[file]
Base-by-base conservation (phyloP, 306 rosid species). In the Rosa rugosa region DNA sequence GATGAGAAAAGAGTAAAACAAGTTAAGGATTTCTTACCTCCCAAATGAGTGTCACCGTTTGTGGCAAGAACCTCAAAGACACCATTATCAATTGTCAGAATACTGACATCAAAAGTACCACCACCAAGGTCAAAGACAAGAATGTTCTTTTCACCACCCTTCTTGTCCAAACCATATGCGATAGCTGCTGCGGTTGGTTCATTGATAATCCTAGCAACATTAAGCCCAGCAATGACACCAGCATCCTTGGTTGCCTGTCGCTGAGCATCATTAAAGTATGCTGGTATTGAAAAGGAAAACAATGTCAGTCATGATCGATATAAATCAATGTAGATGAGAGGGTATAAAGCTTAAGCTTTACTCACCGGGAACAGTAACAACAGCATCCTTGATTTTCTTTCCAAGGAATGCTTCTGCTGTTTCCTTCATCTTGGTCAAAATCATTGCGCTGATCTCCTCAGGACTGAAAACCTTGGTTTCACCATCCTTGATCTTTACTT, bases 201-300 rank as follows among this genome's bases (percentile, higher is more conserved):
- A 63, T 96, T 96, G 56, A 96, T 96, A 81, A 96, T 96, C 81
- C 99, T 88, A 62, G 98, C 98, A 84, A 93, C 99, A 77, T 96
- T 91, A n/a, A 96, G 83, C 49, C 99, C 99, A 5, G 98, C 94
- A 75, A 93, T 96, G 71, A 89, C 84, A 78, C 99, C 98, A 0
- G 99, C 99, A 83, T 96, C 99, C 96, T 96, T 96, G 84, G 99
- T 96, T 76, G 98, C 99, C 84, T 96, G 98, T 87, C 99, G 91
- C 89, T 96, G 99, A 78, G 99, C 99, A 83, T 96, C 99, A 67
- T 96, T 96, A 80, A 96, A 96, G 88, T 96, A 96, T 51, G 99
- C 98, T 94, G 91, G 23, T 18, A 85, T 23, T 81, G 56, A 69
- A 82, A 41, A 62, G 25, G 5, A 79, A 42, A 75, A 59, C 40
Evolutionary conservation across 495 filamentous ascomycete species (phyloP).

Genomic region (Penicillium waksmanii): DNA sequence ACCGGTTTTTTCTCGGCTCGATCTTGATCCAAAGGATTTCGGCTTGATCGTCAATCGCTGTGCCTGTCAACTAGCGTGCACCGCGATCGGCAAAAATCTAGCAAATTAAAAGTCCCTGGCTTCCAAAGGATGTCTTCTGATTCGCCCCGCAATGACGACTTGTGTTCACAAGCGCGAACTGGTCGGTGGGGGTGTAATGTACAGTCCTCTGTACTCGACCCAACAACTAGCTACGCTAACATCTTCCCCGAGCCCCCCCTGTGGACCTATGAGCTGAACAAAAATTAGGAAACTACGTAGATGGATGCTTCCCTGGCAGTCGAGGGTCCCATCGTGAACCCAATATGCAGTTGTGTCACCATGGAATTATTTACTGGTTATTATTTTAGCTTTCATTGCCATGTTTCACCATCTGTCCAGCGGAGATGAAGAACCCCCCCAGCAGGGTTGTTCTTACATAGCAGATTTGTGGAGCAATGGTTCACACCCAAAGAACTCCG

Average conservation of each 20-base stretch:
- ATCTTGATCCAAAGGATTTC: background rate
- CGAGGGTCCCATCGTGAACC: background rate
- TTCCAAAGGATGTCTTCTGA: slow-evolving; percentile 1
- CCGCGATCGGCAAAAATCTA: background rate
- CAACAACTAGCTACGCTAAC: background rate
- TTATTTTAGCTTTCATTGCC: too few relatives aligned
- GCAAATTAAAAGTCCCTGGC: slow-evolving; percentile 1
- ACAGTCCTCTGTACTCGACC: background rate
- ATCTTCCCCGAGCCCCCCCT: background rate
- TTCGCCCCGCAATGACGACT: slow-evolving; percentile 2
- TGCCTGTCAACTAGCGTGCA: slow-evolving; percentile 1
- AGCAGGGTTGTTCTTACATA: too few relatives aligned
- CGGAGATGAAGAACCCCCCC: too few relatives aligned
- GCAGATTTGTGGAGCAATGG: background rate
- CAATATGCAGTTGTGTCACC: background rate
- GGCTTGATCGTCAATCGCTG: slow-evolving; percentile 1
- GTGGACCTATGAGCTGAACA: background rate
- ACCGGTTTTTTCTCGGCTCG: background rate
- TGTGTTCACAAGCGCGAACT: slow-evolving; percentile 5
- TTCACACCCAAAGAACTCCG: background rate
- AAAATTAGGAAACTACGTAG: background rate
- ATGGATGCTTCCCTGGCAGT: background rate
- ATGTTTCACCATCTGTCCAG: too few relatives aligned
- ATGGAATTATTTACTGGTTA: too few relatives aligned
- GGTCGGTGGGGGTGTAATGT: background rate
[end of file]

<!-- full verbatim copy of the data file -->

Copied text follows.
Base-by-base conservation (phyloP, 306 rosid species). In the Rosa rugosa region DNA sequence GATGAGAAAAGAGTAAAACAAGTTAAGGATTTCTTACCTCCCAAATGAGTGTCACCGTTTGTGGCAAGAACCTCAAAGACACCATTATCAATTGTCAGAATACTGACATCAAAAGTACCACCACCAAGGTCAAAGACAAGAATGTTCTTTTCACCACCCTTCTTGTCCAAACCATATGCGATAGCTGCTGCGGTTGGTTCATTGATAATCCTAGCAACATTAAGCCCAGCAATGACACCAGCATCCTTGGTTGCCTGTCGCTGAGCATCATTAAAGTATGCTGGTATTGAAAAGGAAAACAATGTCAGTCATGATCGATATAAATCAATGTAGATGAGAGGGTATAAAGCTTAAGCTTTACTCACCGGGAACAGTAACAACAGCATCCTTGATTTTCTTTCCAAGGAATGCTTCTGCTGTTTCCTTCATCTTGGTCAAAATCATTGCGCTGATCTCCTCAGGACTGAAAACCTTGGTTTCACCATCCTTGATCTTTACTT, bases 201-300 rank as follows among this genome's bases (percentile, higher is more conserved):
- A 63, T 96, T 96, G 56, A 96, T 96, A 81, A 96, T 96, C 81
- C 99, T 88, A 62, G 98, C 98, A 84, A 93, C 99, A 77, T 96
- T 91, A n/a, A 96, G 83, C 49, C 99, C 99, A 5, G 98, C 94
- A 75, A 93, T 96, G 71, A 89, C 84, A 78, C 99, C 98, A 0
- G 99, C 99, A 83, T 96, C 99, C 96, T 96, T 96, G 84, G 99
- T 96, T 76, G 98, C 99, C 84, T 96, G 98, T 87, C 99, G 91
- C 89, T 96, G 99, A 78, G 99, C 99, A 83, T 96, C 99, A 67
- T 96, T 96, A 80, A 96, A 96, G 88, T 96, A 96, T 51, G 99
- C 98, T 94, G 91, G 23, T 18, A 85, T 23, T 81, G 56, A 69
- A 82, A 41, A 62, G 25, G 5, A 79, A 42, A 75, A 59, C 40
Evolutionary conservation across 495 filamentous ascomycete species (phyloP).

Genomic region (Penicillium waksmanii): DNA sequence ACCGGTTTTTTCTCGGCTCGATCTTGATCCAAAGGATTTCGGCTTGATCGTCAATCGCTGTGCCTGTCAACTAGCGTGCACCGCGATCGGCAAAAATCTAGCAAATTAAAAGTCCCTGGCTTCCAAAGGATGTCTTCTGATTCGCCCCGCAATGACGACTTGTGTTCACAAGCGCGAACTGGTCGGTGGGGGTGTAATGTACAGTCCTCTGTACTCGACCCAACAACTAGCTACGCTAACATCTTCCCCGAGCCCCCCCTGTGGACCTATGAGCTGAACAAAAATTAGGAAACTACGTAGATGGATGCTTCCCTGGCAGTCGAGGGTCCCATCGTGAACCCAATATGCAGTTGTGTCACCATGGAATTATTTACTGGTTATTATTTTAGCTTTCATTGCCATGTTTCACCATCTGTCCAGCGGAGATGAAGAACCCCCCCAGCAGGGTTGTTCTTACATAGCAGATTTGTGGAGCAATGGTTCACACCCAAAGAACTCCG

Average conservation of each 20-base stretch:
- ATCTTGATCCAAAGGATTTC: background rate
- CGAGGGTCCCATCGTGAACC: background rate
- TTCCAAAGGATGTCTTCTGA: slow-evolving; percentile 1
- CCGCGATCGGCAAAAATCTA: background rate
- CAACAACTAGCTACGCTAAC: background rate
- TTATTTTAGCTTTCATTGCC: too few relatives aligned
- GCAAATTAAAAGTCCCTGGC: slow-evolving; percentile 1
- ACAGTCCTCTGTACTCGACC: background rate
- ATCTTCCCCGAGCCCCCCCT: background rate
- TTCGCCCCGCAATGACGACT: slow-evolving; percentile 2
- TGCCTGTCAACTAGCGTGCA: slow-evolving; percentile 1
- AGCAGGGTTGTTCTTACATA: too few relatives aligned
- CGGAGATGAAGAACCCCCCC: too few relatives aligned
- GCAGATTTGTGGAGCAATGG: background rate
- CAATATGCAGTTGTGTCACC: background rate
- GGCTTGATCGTCAATCGCTG: slow-evolving; percentile 1
- GTGGACCTATGAGCTGAACA: background rate
- ACCGGTTTTTTCTCGGCTCG: background rate
- TGTGTTCACAAGCGCGAACT: slow-evolving; percentile 5
- TTCACACCCAAAGAACTCCG: background rate
- AAAATTAGGAAACTACGTAG: background rate
- ATGGATGCTTCCCTGGCAGT: background rate
- ATGTTTCACCATCTGTCCAG: too few relatives aligned
- ATGGAATTATTTACTGGTTA: too few relatives aligned
- GGTCGGTGGGGGTGTAATGT: background rate